When my feelings are out of control I am fearful, irritable, somewhat depressed and generally a pain in the ass. In general these things just work against me, and I have little use for them.  Probably about as little use as people around me have for those things.

So yes, I am putting myself out there and letting the world know I’m not perfect.  I know some will be shocked at both the fact that I’m not perfect and the fact that I am admitting to not being perfect alike.

So what does the admission that I have generalized anxiety disorder mean?  It means I have generalized anxiety disorder, that’s it.  You know it’s part of who I am and you know that you may or may not have to deal with it as part of who I am.  Other than that it does not mean a damn thing else.

I am responsible for myself, I am responsible for being a great dad, I am responsible for being your mom’s husband, I am responsible for being a friend and family member and I’m responsible for doing the job I am hired to do.  No excuses.

The Freeze, The Fall, The Reflection

I have two very vivid memories of my grandfathers. They are vivid because of how much they scared me at the time. But over time I have come to treasure them as much as I feared them and I will never forget them.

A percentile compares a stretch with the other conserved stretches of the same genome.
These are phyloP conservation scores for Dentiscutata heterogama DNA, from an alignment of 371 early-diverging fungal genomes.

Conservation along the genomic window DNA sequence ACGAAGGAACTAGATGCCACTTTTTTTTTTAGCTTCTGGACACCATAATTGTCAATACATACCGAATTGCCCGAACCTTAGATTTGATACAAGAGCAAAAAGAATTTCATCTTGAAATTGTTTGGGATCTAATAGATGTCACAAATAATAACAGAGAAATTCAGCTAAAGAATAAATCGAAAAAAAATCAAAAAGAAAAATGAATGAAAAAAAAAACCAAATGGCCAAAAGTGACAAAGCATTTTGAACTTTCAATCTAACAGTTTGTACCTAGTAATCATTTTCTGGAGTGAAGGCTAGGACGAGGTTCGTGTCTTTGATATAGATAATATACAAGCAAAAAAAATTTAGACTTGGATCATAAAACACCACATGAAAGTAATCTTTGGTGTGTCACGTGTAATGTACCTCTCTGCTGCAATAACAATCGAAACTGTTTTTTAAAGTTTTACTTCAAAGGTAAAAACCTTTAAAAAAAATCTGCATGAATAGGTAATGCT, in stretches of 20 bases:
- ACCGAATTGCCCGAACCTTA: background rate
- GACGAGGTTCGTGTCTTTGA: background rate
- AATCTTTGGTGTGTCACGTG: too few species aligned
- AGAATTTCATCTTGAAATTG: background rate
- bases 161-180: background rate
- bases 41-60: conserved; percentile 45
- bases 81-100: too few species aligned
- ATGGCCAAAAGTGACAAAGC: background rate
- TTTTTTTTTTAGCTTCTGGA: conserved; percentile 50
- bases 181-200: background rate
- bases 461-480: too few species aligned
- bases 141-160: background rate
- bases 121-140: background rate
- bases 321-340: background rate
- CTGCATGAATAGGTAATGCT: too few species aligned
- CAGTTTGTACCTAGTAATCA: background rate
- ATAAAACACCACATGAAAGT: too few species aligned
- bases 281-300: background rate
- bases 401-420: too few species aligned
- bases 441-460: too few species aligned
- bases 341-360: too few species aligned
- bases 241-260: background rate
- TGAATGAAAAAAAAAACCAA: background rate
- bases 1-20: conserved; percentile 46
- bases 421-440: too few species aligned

When I was fourteen years old I got a babysitting gig from my Grandma B. She had just been hospitalized for pneumonia and she called and asked if I could stay with Grandpa.

I really knew my Grandpa B in part for his World War II stories; how he waded through water filled with what he thought was brush but was actually snakes, how he sat on a mountain top and could make out a flash from one of the nuclear bombs that hit Japan, how he traded spots with someone in line when they were being assigned to Europe or the Pacific, how he did a USO show with a group of guys in black socks and tutus (I actually have that picture, because it was given to me after Grandma passed).

I also knew Grandpa B as a guy who loved writing, making art, buying silly stuffed animals, watching the weather channel and watching movies about world war II primarily to point out how inaccurate and falsely full of bravado they were.

But that winter when I watched him I had one of my most vivid memories of him. He told me he was taking the dog for a walk and he left the house. I watched him as he got out the door and went to the end of the driveway and he stopped.

After a minute I was wondering if he was second guessing whether he had the energy, after five the background noise of the TV faded for me and he still had not moved, after ten and still no movement I decided to go fill up my coffee mug (Coffee was like water in Grandma and Grandpa B’s House), after twenty my coffee cup was empty but now I was frozen to the window shade still watching and waiting for him to make a move.

His dog sat there the whole time too, it was amazing show of obedience. Grandpa maybe turned his head a few times, the expression on his face never changed. He seemed in awe of the world around him, and at the same time unaware. After exactly one hour, I opened the door and asked him how his walk was, never admitting that I was watching him the whole time. He simply responded, “Good.”